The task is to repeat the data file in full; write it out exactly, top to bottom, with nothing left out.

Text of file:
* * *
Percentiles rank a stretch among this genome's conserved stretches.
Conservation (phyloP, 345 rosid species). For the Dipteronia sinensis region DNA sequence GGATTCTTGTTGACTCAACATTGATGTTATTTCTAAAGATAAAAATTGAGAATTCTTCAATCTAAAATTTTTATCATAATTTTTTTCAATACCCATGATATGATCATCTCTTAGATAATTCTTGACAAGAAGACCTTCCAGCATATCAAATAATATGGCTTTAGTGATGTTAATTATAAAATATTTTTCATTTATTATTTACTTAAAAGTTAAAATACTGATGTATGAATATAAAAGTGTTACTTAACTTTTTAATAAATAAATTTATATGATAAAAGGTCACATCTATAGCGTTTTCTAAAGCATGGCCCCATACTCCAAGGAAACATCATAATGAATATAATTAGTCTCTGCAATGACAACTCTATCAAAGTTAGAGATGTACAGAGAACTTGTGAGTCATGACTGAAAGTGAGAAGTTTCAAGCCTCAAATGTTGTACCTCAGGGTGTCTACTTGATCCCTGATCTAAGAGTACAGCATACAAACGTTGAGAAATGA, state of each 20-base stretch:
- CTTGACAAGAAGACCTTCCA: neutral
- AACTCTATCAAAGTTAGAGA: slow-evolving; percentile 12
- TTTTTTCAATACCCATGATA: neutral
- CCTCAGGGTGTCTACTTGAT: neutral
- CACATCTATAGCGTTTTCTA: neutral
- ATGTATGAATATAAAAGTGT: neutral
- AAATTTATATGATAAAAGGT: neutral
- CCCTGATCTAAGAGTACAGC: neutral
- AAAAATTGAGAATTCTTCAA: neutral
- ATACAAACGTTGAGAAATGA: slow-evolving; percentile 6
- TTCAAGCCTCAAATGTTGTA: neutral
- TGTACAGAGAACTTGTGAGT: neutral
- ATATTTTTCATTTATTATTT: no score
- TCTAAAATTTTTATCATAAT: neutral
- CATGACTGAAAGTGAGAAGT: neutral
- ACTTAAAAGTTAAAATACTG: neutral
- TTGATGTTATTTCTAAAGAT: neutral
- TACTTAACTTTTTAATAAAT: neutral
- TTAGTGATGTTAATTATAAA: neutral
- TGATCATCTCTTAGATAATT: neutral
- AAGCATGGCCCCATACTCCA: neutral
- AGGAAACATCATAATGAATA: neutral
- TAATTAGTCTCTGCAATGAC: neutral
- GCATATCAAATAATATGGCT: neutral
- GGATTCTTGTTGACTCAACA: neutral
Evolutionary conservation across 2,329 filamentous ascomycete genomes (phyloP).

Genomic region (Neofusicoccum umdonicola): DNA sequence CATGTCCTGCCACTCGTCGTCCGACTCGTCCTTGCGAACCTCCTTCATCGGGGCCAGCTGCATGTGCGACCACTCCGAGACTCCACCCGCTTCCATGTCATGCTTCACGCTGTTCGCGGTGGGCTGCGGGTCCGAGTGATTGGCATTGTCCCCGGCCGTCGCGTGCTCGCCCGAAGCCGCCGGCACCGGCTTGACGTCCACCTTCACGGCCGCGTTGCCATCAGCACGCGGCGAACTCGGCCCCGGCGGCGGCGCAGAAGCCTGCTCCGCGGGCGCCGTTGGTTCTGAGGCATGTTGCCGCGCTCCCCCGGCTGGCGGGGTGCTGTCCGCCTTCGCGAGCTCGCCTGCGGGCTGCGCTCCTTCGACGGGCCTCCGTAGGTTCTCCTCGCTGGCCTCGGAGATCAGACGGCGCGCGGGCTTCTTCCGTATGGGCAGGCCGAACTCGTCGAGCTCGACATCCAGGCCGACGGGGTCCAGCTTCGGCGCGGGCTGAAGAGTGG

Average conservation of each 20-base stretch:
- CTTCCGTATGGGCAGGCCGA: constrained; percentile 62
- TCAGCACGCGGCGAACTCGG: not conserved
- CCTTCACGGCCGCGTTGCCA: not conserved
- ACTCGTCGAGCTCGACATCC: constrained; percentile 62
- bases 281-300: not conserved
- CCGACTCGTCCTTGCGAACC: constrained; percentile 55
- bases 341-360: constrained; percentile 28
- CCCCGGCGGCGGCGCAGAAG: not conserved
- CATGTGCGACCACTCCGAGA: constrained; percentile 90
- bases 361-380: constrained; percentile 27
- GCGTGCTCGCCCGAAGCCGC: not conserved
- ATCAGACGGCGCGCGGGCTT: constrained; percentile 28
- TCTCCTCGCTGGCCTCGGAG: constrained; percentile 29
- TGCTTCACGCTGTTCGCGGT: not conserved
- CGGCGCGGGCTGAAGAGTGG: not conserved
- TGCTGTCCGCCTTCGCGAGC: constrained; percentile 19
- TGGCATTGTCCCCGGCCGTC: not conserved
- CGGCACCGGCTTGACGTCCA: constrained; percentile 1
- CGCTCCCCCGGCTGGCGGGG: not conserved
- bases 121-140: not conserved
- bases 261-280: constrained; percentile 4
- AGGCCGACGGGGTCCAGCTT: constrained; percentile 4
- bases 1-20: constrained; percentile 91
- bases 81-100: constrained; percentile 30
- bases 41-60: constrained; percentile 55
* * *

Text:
Percentiles rank a stretch among this genome's conserved stretches.
Conservation (phyloP, 345 rosid species). For the Dipteronia sinensis region DNA sequence GGATTCTTGTTGACTCAACATTGATGTTATTTCTAAAGATAAAAATTGAGAATTCTTCAATCTAAAATTTTTATCATAATTTTTTTCAATACCCATGATATGATCATCTCTTAGATAATTCTTGACAAGAAGACCTTCCAGCATATCAAATAATATGGCTTTAGTGATGTTAATTATAAAATATTTTTCATTTATTATTTACTTAAAAGTTAAAATACTGATGTATGAATATAAAAGTGTTACTTAACTTTTTAATAAATAAATTTATATGATAAAAGGTCACATCTATAGCGTTTTCTAAAGCATGGCCCCATACTCCAAGGAAACATCATAATGAATATAATTAGTCTCTGCAATGACAACTCTATCAAAGTTAGAGATGTACAGAGAACTTGTGAGTCATGACTGAAAGTGAGAAGTTTCAAGCCTCAAATGTTGTACCTCAGGGTGTCTACTTGATCCCTGATCTAAGAGTACAGCATACAAACGTTGAGAAATGA, state of each 20-base stretch:
- CTTGACAAGAAGACCTTCCA: neutral
- AACTCTATCAAAGTTAGAGA: slow-evolving; percentile 12
- TTTTTTCAATACCCATGATA: neutral
- CCTCAGGGTGTCTACTTGAT: neutral
- CACATCTATAGCGTTTTCTA: neutral
- ATGTATGAATATAAAAGTGT: neutral
- AAATTTATATGATAAAAGGT: neutral
- CCCTGATCTAAGAGTACAGC: neutral
- AAAAATTGAGAATTCTTCAA: neutral
- ATACAAACGTTGAGAAATGA: slow-evolving; percentile 6
- TTCAAGCCTCAAATGTTGTA: neutral
- TGTACAGAGAACTTGTGAGT: neutral
- ATATTTTTCATTTATTATTT: no score
- TCTAAAATTTTTATCATAAT: neutral
- CATGACTGAAAGTGAGAAGT: neutral
- ACTTAAAAGTTAAAATACTG: neutral
- TTGATGTTATTTCTAAAGAT: neutral
- TACTTAACTTTTTAATAAAT: neutral
- TTAGTGATGTTAATTATAAA: neutral
- TGATCATCTCTTAGATAATT: neutral
- AAGCATGGCCCCATACTCCA: neutral
- AGGAAACATCATAATGAATA: neutral
- TAATTAGTCTCTGCAATGAC: neutral
- GCATATCAAATAATATGGCT: neutral
- GGATTCTTGTTGACTCAACA: neutral
Evolutionary conservation across 2,329 filamentous ascomycete genomes (phyloP).

Genomic region (Neofusicoccum umdonicola): DNA sequence CATGTCCTGCCACTCGTCGTCCGACTCGTCCTTGCGAACCTCCTTCATCGGGGCCAGCTGCATGTGCGACCACTCCGAGACTCCACCCGCTTCCATGTCATGCTTCACGCTGTTCGCGGTGGGCTGCGGGTCCGAGTGATTGGCATTGTCCCCGGCCGTCGCGTGCTCGCCCGAAGCCGCCGGCACCGGCTTGACGTCCACCTTCACGGCCGCGTTGCCATCAGCACGCGGCGAACTCGGCCCCGGCGGCGGCGCAGAAGCCTGCTCCGCGGGCGCCGTTGGTTCTGAGGCATGTTGCCGCGCTCCCCCGGCTGGCGGGGTGCTGTCCGCCTTCGCGAGCTCGCCTGCGGGCTGCGCTCCTTCGACGGGCCTCCGTAGGTTCTCCTCGCTGGCCTCGGAGATCAGACGGCGCGCGGGCTTCTTCCGTATGGGCAGGCCGAACTCGTCGAGCTCGACATCCAGGCCGACGGGGTCCAGCTTCGGCGCGGGCTGAAGAGTGG

Average conservation of each 20-base stretch:
- CTTCCGTATGGGCAGGCCGA: constrained; percentile 62
- TCAGCACGCGGCGAACTCGG: not conserved
- CCTTCACGGCCGCGTTGCCA: not conserved
- ACTCGTCGAGCTCGACATCC: constrained; percentile 62
- bases 281-300: not conserved
- CCGACTCGTCCTTGCGAACC: constrained; percentile 55
- bases 341-360: constrained; percentile 28
- CCCCGGCGGCGGCGCAGAAG: not conserved
- CATGTGCGACCACTCCGAGA: constrained; percentile 90
- bases 361-380: constrained; percentile 27
- GCGTGCTCGCCCGAAGCCGC: not conserved
- ATCAGACGGCGCGCGGGCTT: constrained; percentile 28
- TCTCCTCGCTGGCCTCGGAG: constrained; percentile 29
- TGCTTCACGCTGTTCGCGGT: not conserved
- CGGCGCGGGCTGAAGAGTGG: not conserved
- TGCTGTCCGCCTTCGCGAGC: constrained; percentile 19
- TGGCATTGTCCCCGGCCGTC: not conserved
- CGGCACCGGCTTGACGTCCA: constrained; percentile 1
- CGCTCCCCCGGCTGGCGGGG: not conserved
- bases 121-140: not conserved
- bases 261-280: constrained; percentile 4
- AGGCCGACGGGGTCCAGCTT: constrained; percentile 4
- bases 1-20: constrained; percentile 91
- bases 81-100: constrained; percentile 30
- bases 41-60: constrained; percentile 55